Tulameen Real Estate Listings and Information


Tulameen is a small recreational community in British Columbia, about 20 kilometers northwest of the town of Princeton, and about 185 kilometers east from the city of Vancouver, B.C. Located between Otter Lake and the Tulameen River, it sits on the edge of the Canadian Cascades mountain range with an elevation of 823m (2700ft). The town is the perfect hub for quad and dirt bike enthusiasts, snowmobiling and families who want a great place to hang out with their kids.

Current population varies but there are about 250 permanent residents and the number grows in the summer months. The Tulameen General Store has a restaurant, liquor store, post office, and gas station. The community also has a motel, bike rentals (Crossroads Bike Rentals), community center, skating rink, library, volunteer fire department, and skidoo dealer & repair center.

With the recent addition of a roof over the arena, the venue has been the perfect location for events such as hockey games, outdoor dances, basketball, floor hockey, swap meets and more!  Also located near the rink is a beach volleyball court and fire pit.


Coalmont Road

The 30 min drive from Princeton is a winding scenic drive with beautiful valley, canyon, mountain and river views along the way. The paved road heads Northwest as it follows the crystal clear waters of Tulameen River and the historic Kettle Valley Railway. Some areas of the road feel daringly narrow as you cling to the rocky mountain sides, but it rewards you with beautiful backcountry scenes. 

About 3/4 of the way up you'll find yourself driving into the small quirky village of Coalmont and its historical land marks. You can still see evidence of it's 100+ years of roots including the famous Coalmont Hotel and other age old buildings. A few more minutes up the road and you'll finally find yourself in the popular recreational town site of Tulameen and Otter Lake.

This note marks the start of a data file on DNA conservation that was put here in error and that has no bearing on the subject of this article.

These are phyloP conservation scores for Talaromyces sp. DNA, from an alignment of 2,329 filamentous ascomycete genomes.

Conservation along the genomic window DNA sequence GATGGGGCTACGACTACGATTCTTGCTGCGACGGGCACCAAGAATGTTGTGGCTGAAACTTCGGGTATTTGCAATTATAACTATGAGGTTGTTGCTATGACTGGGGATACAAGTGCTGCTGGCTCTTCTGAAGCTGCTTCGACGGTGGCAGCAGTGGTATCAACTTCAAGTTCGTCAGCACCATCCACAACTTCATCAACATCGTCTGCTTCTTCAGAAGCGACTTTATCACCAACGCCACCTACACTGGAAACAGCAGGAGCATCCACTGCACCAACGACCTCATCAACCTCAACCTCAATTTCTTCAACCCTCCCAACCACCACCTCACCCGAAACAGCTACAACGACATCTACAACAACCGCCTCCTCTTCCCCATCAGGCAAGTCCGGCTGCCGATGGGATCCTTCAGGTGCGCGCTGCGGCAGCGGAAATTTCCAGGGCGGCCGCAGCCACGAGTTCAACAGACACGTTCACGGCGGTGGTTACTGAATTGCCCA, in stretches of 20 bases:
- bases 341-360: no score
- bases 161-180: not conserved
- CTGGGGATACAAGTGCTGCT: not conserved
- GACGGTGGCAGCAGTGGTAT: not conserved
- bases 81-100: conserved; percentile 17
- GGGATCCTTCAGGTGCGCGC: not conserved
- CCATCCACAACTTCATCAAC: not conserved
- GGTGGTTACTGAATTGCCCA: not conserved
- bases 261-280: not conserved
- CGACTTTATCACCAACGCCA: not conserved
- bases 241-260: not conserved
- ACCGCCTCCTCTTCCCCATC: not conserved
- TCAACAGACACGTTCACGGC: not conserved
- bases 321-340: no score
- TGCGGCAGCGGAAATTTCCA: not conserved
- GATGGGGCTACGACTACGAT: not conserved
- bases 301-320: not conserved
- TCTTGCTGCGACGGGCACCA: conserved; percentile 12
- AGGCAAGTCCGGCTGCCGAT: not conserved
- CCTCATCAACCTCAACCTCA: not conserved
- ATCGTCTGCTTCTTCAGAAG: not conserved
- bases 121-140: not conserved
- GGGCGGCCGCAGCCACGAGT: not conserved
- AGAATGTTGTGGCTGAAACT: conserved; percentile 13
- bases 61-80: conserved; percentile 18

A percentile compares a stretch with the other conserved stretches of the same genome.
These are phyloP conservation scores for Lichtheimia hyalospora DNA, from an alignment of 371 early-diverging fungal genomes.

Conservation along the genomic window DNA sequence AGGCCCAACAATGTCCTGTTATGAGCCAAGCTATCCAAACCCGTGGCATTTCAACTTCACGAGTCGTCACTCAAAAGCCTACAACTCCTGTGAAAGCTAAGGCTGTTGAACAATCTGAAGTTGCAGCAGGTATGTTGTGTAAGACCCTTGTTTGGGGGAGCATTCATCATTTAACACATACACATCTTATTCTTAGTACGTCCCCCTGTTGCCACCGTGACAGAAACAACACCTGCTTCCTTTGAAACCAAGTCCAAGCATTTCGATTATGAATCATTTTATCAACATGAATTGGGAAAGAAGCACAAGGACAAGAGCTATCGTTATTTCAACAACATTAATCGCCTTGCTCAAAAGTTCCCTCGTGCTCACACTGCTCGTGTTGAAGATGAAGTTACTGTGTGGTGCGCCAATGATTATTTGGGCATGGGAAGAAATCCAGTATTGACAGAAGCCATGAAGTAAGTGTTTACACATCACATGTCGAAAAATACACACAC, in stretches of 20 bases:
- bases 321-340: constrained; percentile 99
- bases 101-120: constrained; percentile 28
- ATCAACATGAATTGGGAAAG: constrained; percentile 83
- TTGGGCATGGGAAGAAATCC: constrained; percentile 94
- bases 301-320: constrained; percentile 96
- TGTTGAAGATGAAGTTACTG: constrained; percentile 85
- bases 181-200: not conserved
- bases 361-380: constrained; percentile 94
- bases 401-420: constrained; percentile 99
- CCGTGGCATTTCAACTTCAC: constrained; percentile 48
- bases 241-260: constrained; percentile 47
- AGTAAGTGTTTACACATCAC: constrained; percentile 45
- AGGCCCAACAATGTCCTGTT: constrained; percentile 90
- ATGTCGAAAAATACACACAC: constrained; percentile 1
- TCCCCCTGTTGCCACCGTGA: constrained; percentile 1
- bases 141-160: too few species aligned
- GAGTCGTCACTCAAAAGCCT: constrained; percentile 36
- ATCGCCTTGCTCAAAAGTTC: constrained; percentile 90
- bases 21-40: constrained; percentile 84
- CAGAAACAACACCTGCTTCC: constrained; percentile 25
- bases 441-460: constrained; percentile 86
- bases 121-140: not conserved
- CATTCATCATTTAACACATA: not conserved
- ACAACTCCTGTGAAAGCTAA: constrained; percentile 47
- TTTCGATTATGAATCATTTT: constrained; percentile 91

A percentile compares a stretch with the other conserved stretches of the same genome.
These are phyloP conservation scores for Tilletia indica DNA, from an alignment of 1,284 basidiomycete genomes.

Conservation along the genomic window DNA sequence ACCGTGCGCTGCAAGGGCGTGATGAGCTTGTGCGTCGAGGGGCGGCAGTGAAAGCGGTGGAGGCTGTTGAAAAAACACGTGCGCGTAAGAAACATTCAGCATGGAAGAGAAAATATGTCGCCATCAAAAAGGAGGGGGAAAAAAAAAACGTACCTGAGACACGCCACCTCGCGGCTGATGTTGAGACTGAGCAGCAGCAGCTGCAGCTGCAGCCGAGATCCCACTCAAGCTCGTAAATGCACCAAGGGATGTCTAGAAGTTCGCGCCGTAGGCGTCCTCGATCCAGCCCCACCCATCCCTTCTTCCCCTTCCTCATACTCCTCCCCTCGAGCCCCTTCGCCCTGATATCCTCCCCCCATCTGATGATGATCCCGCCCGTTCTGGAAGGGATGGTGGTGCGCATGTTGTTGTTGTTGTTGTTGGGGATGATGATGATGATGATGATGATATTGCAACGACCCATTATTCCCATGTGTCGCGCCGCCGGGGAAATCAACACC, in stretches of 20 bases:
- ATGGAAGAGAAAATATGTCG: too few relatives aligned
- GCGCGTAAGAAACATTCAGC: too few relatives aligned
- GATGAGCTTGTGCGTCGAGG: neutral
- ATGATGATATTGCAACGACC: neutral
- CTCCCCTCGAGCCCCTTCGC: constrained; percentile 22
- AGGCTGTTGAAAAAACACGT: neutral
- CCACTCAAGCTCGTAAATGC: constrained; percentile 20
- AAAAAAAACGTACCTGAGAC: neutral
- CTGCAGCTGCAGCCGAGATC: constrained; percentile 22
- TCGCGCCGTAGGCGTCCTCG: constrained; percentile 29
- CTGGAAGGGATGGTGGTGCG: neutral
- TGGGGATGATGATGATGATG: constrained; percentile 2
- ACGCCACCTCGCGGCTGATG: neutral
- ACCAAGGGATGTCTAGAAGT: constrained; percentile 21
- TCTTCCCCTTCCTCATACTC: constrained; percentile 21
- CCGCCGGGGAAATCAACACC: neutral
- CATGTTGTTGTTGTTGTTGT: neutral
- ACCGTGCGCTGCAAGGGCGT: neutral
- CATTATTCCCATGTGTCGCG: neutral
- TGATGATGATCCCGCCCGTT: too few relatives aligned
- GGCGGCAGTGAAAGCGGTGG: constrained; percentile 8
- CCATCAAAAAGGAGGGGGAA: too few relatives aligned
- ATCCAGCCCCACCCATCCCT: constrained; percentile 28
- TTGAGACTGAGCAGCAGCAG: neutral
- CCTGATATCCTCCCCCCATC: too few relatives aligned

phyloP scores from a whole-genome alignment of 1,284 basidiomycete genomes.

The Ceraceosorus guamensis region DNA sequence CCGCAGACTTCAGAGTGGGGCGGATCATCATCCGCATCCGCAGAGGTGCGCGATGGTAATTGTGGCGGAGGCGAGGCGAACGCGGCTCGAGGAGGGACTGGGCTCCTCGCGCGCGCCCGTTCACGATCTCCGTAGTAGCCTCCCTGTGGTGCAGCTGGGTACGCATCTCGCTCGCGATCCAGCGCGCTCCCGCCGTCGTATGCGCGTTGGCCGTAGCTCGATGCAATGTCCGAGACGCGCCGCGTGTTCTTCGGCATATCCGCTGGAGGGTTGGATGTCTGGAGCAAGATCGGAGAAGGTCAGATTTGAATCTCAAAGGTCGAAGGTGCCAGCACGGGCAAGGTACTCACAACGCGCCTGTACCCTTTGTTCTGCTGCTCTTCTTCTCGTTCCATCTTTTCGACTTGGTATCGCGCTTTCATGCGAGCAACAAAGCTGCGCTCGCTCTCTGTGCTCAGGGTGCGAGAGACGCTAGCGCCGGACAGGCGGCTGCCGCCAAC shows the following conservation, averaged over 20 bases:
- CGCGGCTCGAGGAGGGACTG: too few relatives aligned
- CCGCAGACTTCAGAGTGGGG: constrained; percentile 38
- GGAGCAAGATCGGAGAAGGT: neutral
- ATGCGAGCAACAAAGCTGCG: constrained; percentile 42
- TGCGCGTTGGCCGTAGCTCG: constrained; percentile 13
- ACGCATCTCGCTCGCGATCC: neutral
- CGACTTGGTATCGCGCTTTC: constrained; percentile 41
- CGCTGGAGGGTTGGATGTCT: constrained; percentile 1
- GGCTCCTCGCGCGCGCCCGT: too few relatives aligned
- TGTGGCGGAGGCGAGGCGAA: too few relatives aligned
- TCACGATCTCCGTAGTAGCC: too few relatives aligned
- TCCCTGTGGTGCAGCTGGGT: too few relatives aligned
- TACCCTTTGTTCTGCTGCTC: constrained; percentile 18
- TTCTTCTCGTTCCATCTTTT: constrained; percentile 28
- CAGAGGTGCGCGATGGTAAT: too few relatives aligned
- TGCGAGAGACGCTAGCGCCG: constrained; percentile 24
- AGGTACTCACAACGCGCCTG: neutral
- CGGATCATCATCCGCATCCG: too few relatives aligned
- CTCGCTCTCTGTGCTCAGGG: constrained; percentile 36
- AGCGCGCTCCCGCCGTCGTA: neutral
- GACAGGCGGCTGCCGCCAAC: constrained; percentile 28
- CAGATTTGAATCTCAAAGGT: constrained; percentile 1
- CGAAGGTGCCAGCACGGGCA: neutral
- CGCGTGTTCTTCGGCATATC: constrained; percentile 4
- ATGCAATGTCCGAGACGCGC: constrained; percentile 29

The community of Tulameen and Tulameen River derive their name from a Thompson Indian word meaning red earth. A steep bank of the Tulameen River four miles north of Princeton was the source of the much-prized red ochre for which natives traveled from afar. The settlement of Tulameen was earlier known as Campement des Femmes, or Otter Flat.

The name Otter Flats endured until 1901 when the name Tulameen was officially adopted. As the town acquired some stability due to its location on the routing of the southern mainline of the Canadian Pacific Railway, constructed in 1896. The southern mainline is commonly known today as the Kettle Valley Railway (KVR), and connected the original mainline at Hope with the Okanagan and Kootenay cities and boomtowns farther east. 

Today much of its route has been converted from rail bed to part of the Trans Canada Trail. During this period, a proper town site with a street grid was laid out and the lure of the lake, mountain scenery and dry climate of the area encouraged the first recreational residents, as Tulameen enjoyed something of an advantage of being the first drybelt town after the rail journey had overcome the steep grades and tunnels of the Coquihalla Canyon and Coquihalla Pass. Coal seams in the area also were useful to rail company operations and the town was a regular stopping-place for taking on coal and water during the Age of Steam. Although early tourism never really transformed Tulameen into the fashionable watering-hole it might have been, the town enjoyed another small boom with the discovery of a major coal deposit in the area, with a mine nearby Blakeburn opening in the 1920s, but lasting to only about 1940.